"What we're doing is proving that it's possible," he says, hopeful that owners of other older homes will follow in his footsteps in the coming years.

"It's not just something that I think will be cool for everybody to go out and get solar," he says. "It's an absolute necessity going forward. Twenty-two percent of carbon emissions in the United States come from our homes. Not from our cars, not from other buildings — from our homes. There are 130 million existing houses out there, so we've got to figure out a way to make them more efficient and make them run off of renewable energy."

Grocoff says cooperation from historic district commissions will play a big role.

"Historic houses are really inefficient," he says. "They've got old, leaky windows, and so there's a long way to go in those historic houses because they're already so inefficient. So we have to fix those. We're not going to tear them down. It would be foolish and environmentally bad judgment to tear down old houses. So we want to preserve them, and a way to do that is to make them as energy efficient as possible and then produce renewable energy onsite."


This rendering shows what the black solar panels will look like covering the south-facing side of Grocoff's roof on South Seventh Street in Ann Arbor.

Courtesy Image

Ryan J. Stanton covers government and politics for Reach him at or 734-623-2529.



Tue, Sep 21, 2010 : 8:25 a.m.

foam also acts to seal the cracks so if you use fiberglass be sure to calk the cracks too my foam has been outgassing for a couple of years open window does the trick foam can get where others things can''s a trade off and of course your comfort level my house is so well insulated that i turn the furnace on for 1 hour in the am and 1 hr at dinner time(in the middle of winter, -10 degree outside) last year my heat bill was $35 for the month of jan. i have used only 595 ccf's of natural gas --total for 4 winters--that's roughly 150 c's per winter-sept -june


Mon, Sep 20, 2010 : 7:10 a.m.

@ peg dash fab, and you've never heard of Public Relations? Please, this would upset the balance of power (literally).


Mon, Sep 20, 2010 : 6:13 a.m.

That sprayed foam insulation makes me nervous, 10-20 years from now, will it break down and create hazardous off gases? I'm assuming it's a combination off at least two chemicals, I think I'll stick with the fiberglass insulation for now.


Sun, Sep 19, 2010 : 9:20 p.m.

Hello elisheva - Huge congratulations on your energy accomplishments. Were more folks doers like you instead of whiners, the world would already be a better place. Spoon feeding...not necessary. This would be a good platform for you to show others it can be done, not just sought. There is great hope for the future of alternate energy sources; you may be over expecting the average citizen to make unsound energy investments -yet-; but, when solar et al is cheaper, there will be a flood of buyers. That will be a paradigm change of profound importance. Don't fret about the carbon - soon enough it will be relegated to a minor energy role. What? Yes. The linear thinkers to which you alluded do not comprehend this yet, but it's coming, and not soon enough. Perhaps, for the sake of the community, you would consider posting your own story of energy independence sometime. It sounds quite newsworthy. Good luck.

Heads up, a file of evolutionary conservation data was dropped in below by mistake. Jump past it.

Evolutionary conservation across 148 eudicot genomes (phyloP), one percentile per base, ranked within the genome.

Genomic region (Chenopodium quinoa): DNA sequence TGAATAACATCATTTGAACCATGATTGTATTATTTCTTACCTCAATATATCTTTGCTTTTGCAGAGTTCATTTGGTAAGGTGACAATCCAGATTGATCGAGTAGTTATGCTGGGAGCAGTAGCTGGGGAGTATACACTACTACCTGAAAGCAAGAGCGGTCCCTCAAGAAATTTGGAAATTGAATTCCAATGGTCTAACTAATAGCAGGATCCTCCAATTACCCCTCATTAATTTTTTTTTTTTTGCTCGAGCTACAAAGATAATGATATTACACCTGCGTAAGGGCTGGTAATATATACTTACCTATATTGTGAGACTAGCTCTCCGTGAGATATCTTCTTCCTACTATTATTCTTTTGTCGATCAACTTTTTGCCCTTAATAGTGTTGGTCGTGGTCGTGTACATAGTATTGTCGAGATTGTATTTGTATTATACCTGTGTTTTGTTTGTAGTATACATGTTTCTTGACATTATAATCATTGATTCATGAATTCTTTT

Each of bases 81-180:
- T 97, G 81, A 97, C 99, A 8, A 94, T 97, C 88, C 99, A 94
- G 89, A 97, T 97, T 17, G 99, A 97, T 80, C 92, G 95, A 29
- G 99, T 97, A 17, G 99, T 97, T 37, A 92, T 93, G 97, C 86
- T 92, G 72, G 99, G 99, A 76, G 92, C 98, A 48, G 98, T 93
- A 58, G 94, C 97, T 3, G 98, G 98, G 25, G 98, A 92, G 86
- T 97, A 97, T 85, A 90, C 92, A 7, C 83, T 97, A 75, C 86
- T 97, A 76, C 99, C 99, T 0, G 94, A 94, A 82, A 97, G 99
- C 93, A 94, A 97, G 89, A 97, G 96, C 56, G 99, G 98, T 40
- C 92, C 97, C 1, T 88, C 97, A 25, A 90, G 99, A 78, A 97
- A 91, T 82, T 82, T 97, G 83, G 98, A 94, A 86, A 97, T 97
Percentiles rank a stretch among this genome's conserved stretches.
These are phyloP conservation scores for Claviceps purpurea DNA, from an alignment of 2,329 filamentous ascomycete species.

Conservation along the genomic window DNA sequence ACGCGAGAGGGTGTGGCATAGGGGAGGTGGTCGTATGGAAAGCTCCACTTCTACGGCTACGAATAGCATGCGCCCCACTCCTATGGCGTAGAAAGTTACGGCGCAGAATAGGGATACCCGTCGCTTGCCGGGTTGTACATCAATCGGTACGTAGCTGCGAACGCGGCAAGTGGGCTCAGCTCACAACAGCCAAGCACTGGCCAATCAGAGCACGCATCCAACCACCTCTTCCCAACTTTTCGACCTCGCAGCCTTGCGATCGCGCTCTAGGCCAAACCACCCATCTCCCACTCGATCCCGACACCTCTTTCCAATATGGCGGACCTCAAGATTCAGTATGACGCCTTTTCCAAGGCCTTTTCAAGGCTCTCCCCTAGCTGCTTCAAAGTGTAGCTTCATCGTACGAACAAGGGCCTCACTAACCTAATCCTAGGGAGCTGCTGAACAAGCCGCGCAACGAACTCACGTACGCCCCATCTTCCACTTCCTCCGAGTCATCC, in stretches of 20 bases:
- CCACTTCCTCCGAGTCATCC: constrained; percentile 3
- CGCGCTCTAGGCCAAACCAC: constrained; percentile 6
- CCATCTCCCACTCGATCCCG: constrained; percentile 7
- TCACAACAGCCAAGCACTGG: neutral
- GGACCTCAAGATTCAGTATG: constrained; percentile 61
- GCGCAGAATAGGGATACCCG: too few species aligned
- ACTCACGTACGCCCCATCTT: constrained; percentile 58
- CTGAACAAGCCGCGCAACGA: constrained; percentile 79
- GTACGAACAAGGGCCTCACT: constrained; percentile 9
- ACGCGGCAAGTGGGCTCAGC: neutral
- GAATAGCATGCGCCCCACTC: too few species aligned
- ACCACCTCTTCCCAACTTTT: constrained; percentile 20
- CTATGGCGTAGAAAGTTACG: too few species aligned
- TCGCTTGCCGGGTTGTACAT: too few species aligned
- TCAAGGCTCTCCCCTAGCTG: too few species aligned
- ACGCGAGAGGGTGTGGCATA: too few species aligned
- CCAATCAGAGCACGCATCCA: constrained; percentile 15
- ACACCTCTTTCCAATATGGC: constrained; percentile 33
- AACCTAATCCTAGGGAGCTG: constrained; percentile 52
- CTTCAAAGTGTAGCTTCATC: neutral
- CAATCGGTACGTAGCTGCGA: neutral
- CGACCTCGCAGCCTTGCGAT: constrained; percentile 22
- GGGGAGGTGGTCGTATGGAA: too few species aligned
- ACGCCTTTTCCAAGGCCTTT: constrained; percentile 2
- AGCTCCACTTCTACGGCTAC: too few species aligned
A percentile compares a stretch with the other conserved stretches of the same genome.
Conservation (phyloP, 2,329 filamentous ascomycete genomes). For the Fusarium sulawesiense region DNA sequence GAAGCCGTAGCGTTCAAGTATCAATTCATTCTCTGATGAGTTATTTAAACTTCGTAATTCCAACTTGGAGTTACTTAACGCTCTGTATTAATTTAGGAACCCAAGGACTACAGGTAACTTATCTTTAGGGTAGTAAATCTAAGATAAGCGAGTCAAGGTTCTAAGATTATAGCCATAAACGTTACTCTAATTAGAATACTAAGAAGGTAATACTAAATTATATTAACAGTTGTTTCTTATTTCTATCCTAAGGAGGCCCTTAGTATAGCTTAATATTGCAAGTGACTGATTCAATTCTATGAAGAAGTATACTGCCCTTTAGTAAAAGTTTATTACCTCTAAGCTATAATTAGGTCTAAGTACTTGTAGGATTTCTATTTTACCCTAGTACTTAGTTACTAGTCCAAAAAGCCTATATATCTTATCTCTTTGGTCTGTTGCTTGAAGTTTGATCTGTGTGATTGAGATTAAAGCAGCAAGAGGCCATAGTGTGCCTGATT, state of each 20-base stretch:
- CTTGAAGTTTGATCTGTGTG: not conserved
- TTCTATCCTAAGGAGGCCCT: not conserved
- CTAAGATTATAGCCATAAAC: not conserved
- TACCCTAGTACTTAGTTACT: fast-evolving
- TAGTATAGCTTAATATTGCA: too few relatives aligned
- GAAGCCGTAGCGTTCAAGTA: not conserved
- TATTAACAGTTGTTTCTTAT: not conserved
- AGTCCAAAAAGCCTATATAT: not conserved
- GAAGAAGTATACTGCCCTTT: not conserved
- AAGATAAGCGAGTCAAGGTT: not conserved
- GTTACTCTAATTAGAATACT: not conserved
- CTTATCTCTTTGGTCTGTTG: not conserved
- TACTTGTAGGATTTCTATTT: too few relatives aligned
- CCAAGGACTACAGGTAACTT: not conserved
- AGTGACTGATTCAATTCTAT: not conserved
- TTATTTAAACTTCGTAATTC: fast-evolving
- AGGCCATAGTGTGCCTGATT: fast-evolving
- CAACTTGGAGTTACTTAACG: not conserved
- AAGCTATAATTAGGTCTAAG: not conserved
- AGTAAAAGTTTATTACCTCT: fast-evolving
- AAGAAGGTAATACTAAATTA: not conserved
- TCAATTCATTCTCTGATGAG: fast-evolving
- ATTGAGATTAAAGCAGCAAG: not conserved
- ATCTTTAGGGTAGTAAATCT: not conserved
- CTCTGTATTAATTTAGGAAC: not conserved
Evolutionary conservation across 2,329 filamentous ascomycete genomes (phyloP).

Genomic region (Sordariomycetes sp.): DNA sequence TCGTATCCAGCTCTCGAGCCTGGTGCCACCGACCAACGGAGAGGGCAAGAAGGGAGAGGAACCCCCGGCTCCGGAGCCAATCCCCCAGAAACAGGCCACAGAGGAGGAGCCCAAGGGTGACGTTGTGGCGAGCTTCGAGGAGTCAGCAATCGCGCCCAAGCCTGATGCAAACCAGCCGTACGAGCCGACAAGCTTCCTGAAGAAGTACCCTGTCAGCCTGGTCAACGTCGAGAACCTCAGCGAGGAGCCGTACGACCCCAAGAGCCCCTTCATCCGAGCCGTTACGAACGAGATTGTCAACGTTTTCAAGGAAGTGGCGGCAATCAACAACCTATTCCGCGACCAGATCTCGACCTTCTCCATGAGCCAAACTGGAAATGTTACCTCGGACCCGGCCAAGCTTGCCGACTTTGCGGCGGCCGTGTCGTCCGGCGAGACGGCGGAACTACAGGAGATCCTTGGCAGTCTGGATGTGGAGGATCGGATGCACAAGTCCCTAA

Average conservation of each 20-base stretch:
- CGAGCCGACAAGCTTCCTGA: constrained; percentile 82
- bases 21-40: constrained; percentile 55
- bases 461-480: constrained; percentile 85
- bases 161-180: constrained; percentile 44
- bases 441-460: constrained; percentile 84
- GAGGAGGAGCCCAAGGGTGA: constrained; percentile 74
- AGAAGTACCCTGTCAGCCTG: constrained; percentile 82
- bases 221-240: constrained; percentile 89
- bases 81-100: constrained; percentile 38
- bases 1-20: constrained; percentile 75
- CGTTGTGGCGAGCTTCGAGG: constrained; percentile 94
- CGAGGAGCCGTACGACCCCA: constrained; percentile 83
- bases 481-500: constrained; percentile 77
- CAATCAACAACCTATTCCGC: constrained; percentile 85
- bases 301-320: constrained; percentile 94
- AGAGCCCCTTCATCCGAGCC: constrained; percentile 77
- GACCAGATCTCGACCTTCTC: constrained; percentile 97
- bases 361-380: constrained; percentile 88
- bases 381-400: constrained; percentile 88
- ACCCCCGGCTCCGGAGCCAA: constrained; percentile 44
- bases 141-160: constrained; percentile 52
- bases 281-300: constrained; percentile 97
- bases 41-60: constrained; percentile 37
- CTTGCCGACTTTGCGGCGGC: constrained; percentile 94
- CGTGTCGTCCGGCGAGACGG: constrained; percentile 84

Sun, Sep 19, 2010 : 8:19 p.m.

yeh alpha alpha everyone wants to be spoon fed....i'll sit here and you tell me how to do it....i read some books, read online, made phone essense did the work to learn what i wanted, and i put up some wind turbines and solar panels and they take care of my needs. i bought them while the money i had, still had worth. furnace without electricity is not a want or a's jan. heating bill was $35 last year what was yours? what about what you spend on a car? figure out it's depreciating waste of money..a need? with buses etc no it's choices....and as i age, i would like electricity to make my needs can hope it's all the same next year...same prices same needs, same job to pay for needs the problem is that most people think what we have right now, will never ever change...i'm not sure why they think that...because it does always change. in fact quite a bit these last few years. if you can't see why it would be nice to have electricity in the future in a sustainable way....then you can not see that and you will not do now, what it takes to make sure your needs are taken care of in the future and i will have and you will not and you will keep hoping that someone else takes care of you


Sun, Sep 19, 2010 : 8:02 p.m.

Furnace: need. Solar: want. And, enlightened consumers do compare various models to determine cost effectiveness, analogous to payback. However, that is a digression...please enlighten us as to your solar installation; whoever read this article would likely like to know of other solar installations...


Sun, Sep 19, 2010 : 7:34 p.m.